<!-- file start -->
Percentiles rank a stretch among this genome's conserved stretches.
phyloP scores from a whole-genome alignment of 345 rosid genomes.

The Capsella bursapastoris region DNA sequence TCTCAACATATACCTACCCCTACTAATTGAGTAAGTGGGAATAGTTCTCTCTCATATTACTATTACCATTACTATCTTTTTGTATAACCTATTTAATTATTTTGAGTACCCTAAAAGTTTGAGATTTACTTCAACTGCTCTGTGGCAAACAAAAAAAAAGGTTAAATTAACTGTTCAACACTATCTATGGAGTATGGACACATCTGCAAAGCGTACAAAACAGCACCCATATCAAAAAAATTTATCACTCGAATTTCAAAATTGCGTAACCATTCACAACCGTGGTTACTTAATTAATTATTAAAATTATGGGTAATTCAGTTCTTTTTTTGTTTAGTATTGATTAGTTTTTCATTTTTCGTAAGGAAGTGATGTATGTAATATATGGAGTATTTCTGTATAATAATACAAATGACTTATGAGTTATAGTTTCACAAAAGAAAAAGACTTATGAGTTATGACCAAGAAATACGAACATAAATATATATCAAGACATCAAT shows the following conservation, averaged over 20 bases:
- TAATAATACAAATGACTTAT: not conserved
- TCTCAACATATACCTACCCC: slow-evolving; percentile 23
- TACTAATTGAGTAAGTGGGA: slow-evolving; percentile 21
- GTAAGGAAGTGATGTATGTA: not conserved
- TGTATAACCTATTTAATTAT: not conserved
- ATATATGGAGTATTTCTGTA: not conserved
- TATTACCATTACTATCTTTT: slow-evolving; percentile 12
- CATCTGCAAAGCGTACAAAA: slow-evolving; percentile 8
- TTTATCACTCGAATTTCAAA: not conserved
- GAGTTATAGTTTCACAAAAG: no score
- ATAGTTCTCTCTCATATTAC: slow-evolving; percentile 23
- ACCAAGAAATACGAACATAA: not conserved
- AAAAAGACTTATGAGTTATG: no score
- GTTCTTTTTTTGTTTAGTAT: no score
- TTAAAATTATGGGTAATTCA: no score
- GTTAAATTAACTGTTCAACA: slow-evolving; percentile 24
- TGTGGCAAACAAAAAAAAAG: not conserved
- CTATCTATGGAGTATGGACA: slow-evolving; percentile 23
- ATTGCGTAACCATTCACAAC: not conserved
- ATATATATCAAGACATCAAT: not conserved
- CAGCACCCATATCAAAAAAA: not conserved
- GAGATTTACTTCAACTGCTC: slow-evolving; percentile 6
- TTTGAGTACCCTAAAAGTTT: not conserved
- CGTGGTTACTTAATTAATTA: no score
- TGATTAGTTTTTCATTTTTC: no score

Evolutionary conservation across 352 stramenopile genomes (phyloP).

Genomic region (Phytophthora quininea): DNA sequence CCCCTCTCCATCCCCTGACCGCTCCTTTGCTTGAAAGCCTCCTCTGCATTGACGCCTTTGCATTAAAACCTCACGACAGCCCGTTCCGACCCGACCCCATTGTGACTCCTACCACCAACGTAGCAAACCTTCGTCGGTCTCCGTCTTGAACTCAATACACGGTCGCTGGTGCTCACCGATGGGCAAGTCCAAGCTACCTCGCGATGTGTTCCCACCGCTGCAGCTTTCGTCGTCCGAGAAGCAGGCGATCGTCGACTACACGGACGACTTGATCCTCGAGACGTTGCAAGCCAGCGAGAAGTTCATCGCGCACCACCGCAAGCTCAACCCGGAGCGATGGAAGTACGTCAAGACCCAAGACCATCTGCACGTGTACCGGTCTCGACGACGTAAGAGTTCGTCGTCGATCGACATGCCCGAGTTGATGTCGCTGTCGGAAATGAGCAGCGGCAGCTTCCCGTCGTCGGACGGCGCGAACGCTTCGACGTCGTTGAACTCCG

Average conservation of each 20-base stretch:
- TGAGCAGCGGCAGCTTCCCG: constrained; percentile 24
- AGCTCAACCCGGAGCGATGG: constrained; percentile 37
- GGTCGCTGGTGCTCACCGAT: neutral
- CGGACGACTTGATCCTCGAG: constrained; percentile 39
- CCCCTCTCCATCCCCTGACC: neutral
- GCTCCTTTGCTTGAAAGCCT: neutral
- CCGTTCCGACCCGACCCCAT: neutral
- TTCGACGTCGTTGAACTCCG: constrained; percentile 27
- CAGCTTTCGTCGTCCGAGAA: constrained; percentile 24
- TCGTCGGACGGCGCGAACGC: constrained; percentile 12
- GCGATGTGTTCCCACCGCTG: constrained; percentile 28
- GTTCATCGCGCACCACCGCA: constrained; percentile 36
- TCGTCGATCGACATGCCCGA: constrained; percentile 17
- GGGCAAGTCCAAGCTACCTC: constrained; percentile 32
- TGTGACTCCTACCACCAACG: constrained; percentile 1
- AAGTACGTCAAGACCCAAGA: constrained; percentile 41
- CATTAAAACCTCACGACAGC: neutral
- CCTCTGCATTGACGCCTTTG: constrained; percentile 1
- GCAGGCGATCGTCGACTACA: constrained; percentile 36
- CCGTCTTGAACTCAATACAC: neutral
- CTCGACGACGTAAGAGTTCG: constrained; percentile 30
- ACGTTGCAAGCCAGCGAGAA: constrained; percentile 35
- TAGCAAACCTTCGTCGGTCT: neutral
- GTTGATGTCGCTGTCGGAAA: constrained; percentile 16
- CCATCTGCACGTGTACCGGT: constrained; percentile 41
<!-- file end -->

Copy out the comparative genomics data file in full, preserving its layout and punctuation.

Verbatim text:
Percentiles rank a stretch among this genome's conserved stretches.
phyloP scores from a whole-genome alignment of 345 rosid genomes.

The Capsella bursapastoris region DNA sequence TCTCAACATATACCTACCCCTACTAATTGAGTAAGTGGGAATAGTTCTCTCTCATATTACTATTACCATTACTATCTTTTTGTATAACCTATTTAATTATTTTGAGTACCCTAAAAGTTTGAGATTTACTTCAACTGCTCTGTGGCAAACAAAAAAAAAGGTTAAATTAACTGTTCAACACTATCTATGGAGTATGGACACATCTGCAAAGCGTACAAAACAGCACCCATATCAAAAAAATTTATCACTCGAATTTCAAAATTGCGTAACCATTCACAACCGTGGTTACTTAATTAATTATTAAAATTATGGGTAATTCAGTTCTTTTTTTGTTTAGTATTGATTAGTTTTTCATTTTTCGTAAGGAAGTGATGTATGTAATATATGGAGTATTTCTGTATAATAATACAAATGACTTATGAGTTATAGTTTCACAAAAGAAAAAGACTTATGAGTTATGACCAAGAAATACGAACATAAATATATATCAAGACATCAAT shows the following conservation, averaged over 20 bases:
- TAATAATACAAATGACTTAT: not conserved
- TCTCAACATATACCTACCCC: slow-evolving; percentile 23
- TACTAATTGAGTAAGTGGGA: slow-evolving; percentile 21
- GTAAGGAAGTGATGTATGTA: not conserved
- TGTATAACCTATTTAATTAT: not conserved
- ATATATGGAGTATTTCTGTA: not conserved
- TATTACCATTACTATCTTTT: slow-evolving; percentile 12
- CATCTGCAAAGCGTACAAAA: slow-evolving; percentile 8
- TTTATCACTCGAATTTCAAA: not conserved
- GAGTTATAGTTTCACAAAAG: no score
- ATAGTTCTCTCTCATATTAC: slow-evolving; percentile 23
- ACCAAGAAATACGAACATAA: not conserved
- AAAAAGACTTATGAGTTATG: no score
- GTTCTTTTTTTGTTTAGTAT: no score
- TTAAAATTATGGGTAATTCA: no score
- GTTAAATTAACTGTTCAACA: slow-evolving; percentile 24
- TGTGGCAAACAAAAAAAAAG: not conserved
- CTATCTATGGAGTATGGACA: slow-evolving; percentile 23
- ATTGCGTAACCATTCACAAC: not conserved
- ATATATATCAAGACATCAAT: not conserved
- CAGCACCCATATCAAAAAAA: not conserved
- GAGATTTACTTCAACTGCTC: slow-evolving; percentile 6
- TTTGAGTACCCTAAAAGTTT: not conserved
- CGTGGTTACTTAATTAATTA: no score
- TGATTAGTTTTTCATTTTTC: no score

Evolutionary conservation across 352 stramenopile genomes (phyloP).

Genomic region (Phytophthora quininea): DNA sequence CCCCTCTCCATCCCCTGACCGCTCCTTTGCTTGAAAGCCTCCTCTGCATTGACGCCTTTGCATTAAAACCTCACGACAGCCCGTTCCGACCCGACCCCATTGTGACTCCTACCACCAACGTAGCAAACCTTCGTCGGTCTCCGTCTTGAACTCAATACACGGTCGCTGGTGCTCACCGATGGGCAAGTCCAAGCTACCTCGCGATGTGTTCCCACCGCTGCAGCTTTCGTCGTCCGAGAAGCAGGCGATCGTCGACTACACGGACGACTTGATCCTCGAGACGTTGCAAGCCAGCGAGAAGTTCATCGCGCACCACCGCAAGCTCAACCCGGAGCGATGGAAGTACGTCAAGACCCAAGACCATCTGCACGTGTACCGGTCTCGACGACGTAAGAGTTCGTCGTCGATCGACATGCCCGAGTTGATGTCGCTGTCGGAAATGAGCAGCGGCAGCTTCCCGTCGTCGGACGGCGCGAACGCTTCGACGTCGTTGAACTCCG

Average conservation of each 20-base stretch:
- TGAGCAGCGGCAGCTTCCCG: constrained; percentile 24
- AGCTCAACCCGGAGCGATGG: constrained; percentile 37
- GGTCGCTGGTGCTCACCGAT: neutral
- CGGACGACTTGATCCTCGAG: constrained; percentile 39
- CCCCTCTCCATCCCCTGACC: neutral
- GCTCCTTTGCTTGAAAGCCT: neutral
- CCGTTCCGACCCGACCCCAT: neutral
- TTCGACGTCGTTGAACTCCG: constrained; percentile 27
- CAGCTTTCGTCGTCCGAGAA: constrained; percentile 24
- TCGTCGGACGGCGCGAACGC: constrained; percentile 12
- GCGATGTGTTCCCACCGCTG: constrained; percentile 28
- GTTCATCGCGCACCACCGCA: constrained; percentile 36
- TCGTCGATCGACATGCCCGA: constrained; percentile 17
- GGGCAAGTCCAAGCTACCTC: constrained; percentile 32
- TGTGACTCCTACCACCAACG: constrained; percentile 1
- AAGTACGTCAAGACCCAAGA: constrained; percentile 41
- CATTAAAACCTCACGACAGC: neutral
- CCTCTGCATTGACGCCTTTG: constrained; percentile 1
- GCAGGCGATCGTCGACTACA: constrained; percentile 36
- CCGTCTTGAACTCAATACAC: neutral
- CTCGACGACGTAAGAGTTCG: constrained; percentile 30
- ACGTTGCAAGCCAGCGAGAA: constrained; percentile 35
- TAGCAAACCTTCGTCGGTCT: neutral
- GTTGATGTCGCTGTCGGAAA: constrained; percentile 16
- CCATCTGCACGTGTACCGGT: constrained; percentile 41